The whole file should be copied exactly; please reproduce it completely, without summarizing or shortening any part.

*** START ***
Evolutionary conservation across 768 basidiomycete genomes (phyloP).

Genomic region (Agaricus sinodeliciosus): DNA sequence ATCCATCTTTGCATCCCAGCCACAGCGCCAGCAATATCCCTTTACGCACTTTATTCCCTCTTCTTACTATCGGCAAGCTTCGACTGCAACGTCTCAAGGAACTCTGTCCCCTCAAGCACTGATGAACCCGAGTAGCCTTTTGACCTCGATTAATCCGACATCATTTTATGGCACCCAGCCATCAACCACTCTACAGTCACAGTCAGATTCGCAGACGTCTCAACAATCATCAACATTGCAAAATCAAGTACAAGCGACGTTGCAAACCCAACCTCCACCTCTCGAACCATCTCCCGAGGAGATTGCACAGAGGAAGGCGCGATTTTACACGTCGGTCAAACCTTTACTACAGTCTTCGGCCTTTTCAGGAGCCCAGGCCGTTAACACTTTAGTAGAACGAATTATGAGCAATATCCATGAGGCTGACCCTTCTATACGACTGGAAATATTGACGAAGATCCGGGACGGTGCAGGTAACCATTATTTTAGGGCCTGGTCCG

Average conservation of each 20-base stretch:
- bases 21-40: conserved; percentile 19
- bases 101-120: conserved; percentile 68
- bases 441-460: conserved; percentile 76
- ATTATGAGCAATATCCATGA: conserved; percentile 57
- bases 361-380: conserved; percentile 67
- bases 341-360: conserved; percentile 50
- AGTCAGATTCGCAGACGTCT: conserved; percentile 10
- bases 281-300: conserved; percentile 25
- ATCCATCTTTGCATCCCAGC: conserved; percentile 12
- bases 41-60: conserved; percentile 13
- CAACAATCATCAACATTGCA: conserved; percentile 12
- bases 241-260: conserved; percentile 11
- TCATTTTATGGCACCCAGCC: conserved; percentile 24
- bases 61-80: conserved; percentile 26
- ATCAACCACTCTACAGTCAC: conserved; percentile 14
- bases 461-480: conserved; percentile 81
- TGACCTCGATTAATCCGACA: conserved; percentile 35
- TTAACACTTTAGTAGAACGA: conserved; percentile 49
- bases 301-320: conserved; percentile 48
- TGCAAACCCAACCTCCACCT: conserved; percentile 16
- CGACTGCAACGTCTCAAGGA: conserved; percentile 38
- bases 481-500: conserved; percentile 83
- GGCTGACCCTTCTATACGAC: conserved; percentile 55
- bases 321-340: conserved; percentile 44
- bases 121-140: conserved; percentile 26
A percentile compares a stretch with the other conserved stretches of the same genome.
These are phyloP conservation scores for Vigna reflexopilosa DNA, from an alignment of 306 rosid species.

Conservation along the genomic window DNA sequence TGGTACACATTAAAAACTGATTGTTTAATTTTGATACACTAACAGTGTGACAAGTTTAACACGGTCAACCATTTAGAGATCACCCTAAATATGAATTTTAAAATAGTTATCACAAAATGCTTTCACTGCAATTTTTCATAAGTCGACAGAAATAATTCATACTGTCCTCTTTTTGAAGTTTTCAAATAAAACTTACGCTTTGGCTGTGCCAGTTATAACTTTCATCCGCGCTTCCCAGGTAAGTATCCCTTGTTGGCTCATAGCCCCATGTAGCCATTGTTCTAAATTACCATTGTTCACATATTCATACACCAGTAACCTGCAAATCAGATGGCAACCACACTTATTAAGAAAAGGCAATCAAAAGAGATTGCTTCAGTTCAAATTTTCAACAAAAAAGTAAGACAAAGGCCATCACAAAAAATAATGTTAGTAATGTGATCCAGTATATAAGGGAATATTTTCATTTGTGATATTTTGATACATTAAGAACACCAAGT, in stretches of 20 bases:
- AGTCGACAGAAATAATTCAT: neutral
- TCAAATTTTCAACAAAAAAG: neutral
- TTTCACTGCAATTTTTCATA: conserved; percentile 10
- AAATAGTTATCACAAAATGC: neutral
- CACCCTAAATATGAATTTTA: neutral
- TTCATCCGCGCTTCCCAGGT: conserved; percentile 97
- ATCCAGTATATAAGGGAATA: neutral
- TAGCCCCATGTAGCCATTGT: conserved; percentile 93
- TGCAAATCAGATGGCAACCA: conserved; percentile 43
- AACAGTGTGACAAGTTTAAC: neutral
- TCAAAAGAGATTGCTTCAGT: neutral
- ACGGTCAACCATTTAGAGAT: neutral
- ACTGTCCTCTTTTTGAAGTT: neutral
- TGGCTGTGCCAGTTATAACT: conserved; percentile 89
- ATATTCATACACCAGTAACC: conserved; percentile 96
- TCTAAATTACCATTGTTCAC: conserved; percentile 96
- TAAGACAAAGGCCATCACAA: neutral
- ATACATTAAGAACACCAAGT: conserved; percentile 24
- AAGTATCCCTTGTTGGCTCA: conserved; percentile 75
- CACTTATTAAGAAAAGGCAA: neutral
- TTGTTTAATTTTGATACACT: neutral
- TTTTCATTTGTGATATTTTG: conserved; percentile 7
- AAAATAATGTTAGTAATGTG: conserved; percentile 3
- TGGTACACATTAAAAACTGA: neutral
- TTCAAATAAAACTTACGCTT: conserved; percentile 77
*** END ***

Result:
Evolutionary conservation across 768 basidiomycete genomes (phyloP).

Genomic region (Agaricus sinodeliciosus): DNA sequence ATCCATCTTTGCATCCCAGCCACAGCGCCAGCAATATCCCTTTACGCACTTTATTCCCTCTTCTTACTATCGGCAAGCTTCGACTGCAACGTCTCAAGGAACTCTGTCCCCTCAAGCACTGATGAACCCGAGTAGCCTTTTGACCTCGATTAATCCGACATCATTTTATGGCACCCAGCCATCAACCACTCTACAGTCACAGTCAGATTCGCAGACGTCTCAACAATCATCAACATTGCAAAATCAAGTACAAGCGACGTTGCAAACCCAACCTCCACCTCTCGAACCATCTCCCGAGGAGATTGCACAGAGGAAGGCGCGATTTTACACGTCGGTCAAACCTTTACTACAGTCTTCGGCCTTTTCAGGAGCCCAGGCCGTTAACACTTTAGTAGAACGAATTATGAGCAATATCCATGAGGCTGACCCTTCTATACGACTGGAAATATTGACGAAGATCCGGGACGGTGCAGGTAACCATTATTTTAGGGCCTGGTCCG

Average conservation of each 20-base stretch:
- bases 21-40: conserved; percentile 19
- bases 101-120: conserved; percentile 68
- bases 441-460: conserved; percentile 76
- ATTATGAGCAATATCCATGA: conserved; percentile 57
- bases 361-380: conserved; percentile 67
- bases 341-360: conserved; percentile 50
- AGTCAGATTCGCAGACGTCT: conserved; percentile 10
- bases 281-300: conserved; percentile 25
- ATCCATCTTTGCATCCCAGC: conserved; percentile 12
- bases 41-60: conserved; percentile 13
- CAACAATCATCAACATTGCA: conserved; percentile 12
- bases 241-260: conserved; percentile 11
- TCATTTTATGGCACCCAGCC: conserved; percentile 24
- bases 61-80: conserved; percentile 26
- ATCAACCACTCTACAGTCAC: conserved; percentile 14
- bases 461-480: conserved; percentile 81
- TGACCTCGATTAATCCGACA: conserved; percentile 35
- TTAACACTTTAGTAGAACGA: conserved; percentile 49
- bases 301-320: conserved; percentile 48
- TGCAAACCCAACCTCCACCT: conserved; percentile 16
- CGACTGCAACGTCTCAAGGA: conserved; percentile 38
- bases 481-500: conserved; percentile 83
- GGCTGACCCTTCTATACGAC: conserved; percentile 55
- bases 321-340: conserved; percentile 44
- bases 121-140: conserved; percentile 26
A percentile compares a stretch with the other conserved stretches of the same genome.
These are phyloP conservation scores for Vigna reflexopilosa DNA, from an alignment of 306 rosid species.

Conservation along the genomic window DNA sequence TGGTACACATTAAAAACTGATTGTTTAATTTTGATACACTAACAGTGTGACAAGTTTAACACGGTCAACCATTTAGAGATCACCCTAAATATGAATTTTAAAATAGTTATCACAAAATGCTTTCACTGCAATTTTTCATAAGTCGACAGAAATAATTCATACTGTCCTCTTTTTGAAGTTTTCAAATAAAACTTACGCTTTGGCTGTGCCAGTTATAACTTTCATCCGCGCTTCCCAGGTAAGTATCCCTTGTTGGCTCATAGCCCCATGTAGCCATTGTTCTAAATTACCATTGTTCACATATTCATACACCAGTAACCTGCAAATCAGATGGCAACCACACTTATTAAGAAAAGGCAATCAAAAGAGATTGCTTCAGTTCAAATTTTCAACAAAAAAGTAAGACAAAGGCCATCACAAAAAATAATGTTAGTAATGTGATCCAGTATATAAGGGAATATTTTCATTTGTGATATTTTGATACATTAAGAACACCAAGT, in stretches of 20 bases:
- AGTCGACAGAAATAATTCAT: neutral
- TCAAATTTTCAACAAAAAAG: neutral
- TTTCACTGCAATTTTTCATA: conserved; percentile 10
- AAATAGTTATCACAAAATGC: neutral
- CACCCTAAATATGAATTTTA: neutral
- TTCATCCGCGCTTCCCAGGT: conserved; percentile 97
- ATCCAGTATATAAGGGAATA: neutral
- TAGCCCCATGTAGCCATTGT: conserved; percentile 93
- TGCAAATCAGATGGCAACCA: conserved; percentile 43
- AACAGTGTGACAAGTTTAAC: neutral
- TCAAAAGAGATTGCTTCAGT: neutral
- ACGGTCAACCATTTAGAGAT: neutral
- ACTGTCCTCTTTTTGAAGTT: neutral
- TGGCTGTGCCAGTTATAACT: conserved; percentile 89
- ATATTCATACACCAGTAACC: conserved; percentile 96
- TCTAAATTACCATTGTTCAC: conserved; percentile 96
- TAAGACAAAGGCCATCACAA: neutral
- ATACATTAAGAACACCAAGT: conserved; percentile 24
- AAGTATCCCTTGTTGGCTCA: conserved; percentile 75
- CACTTATTAAGAAAAGGCAA: neutral
- TTGTTTAATTTTGATACACT: neutral
- TTTTCATTTGTGATATTTTG: conserved; percentile 7
- AAAATAATGTTAGTAATGTG: conserved; percentile 3
- TGGTACACATTAAAAACTGA: neutral
- TTCAAATAAAACTTACGCTT: conserved; percentile 77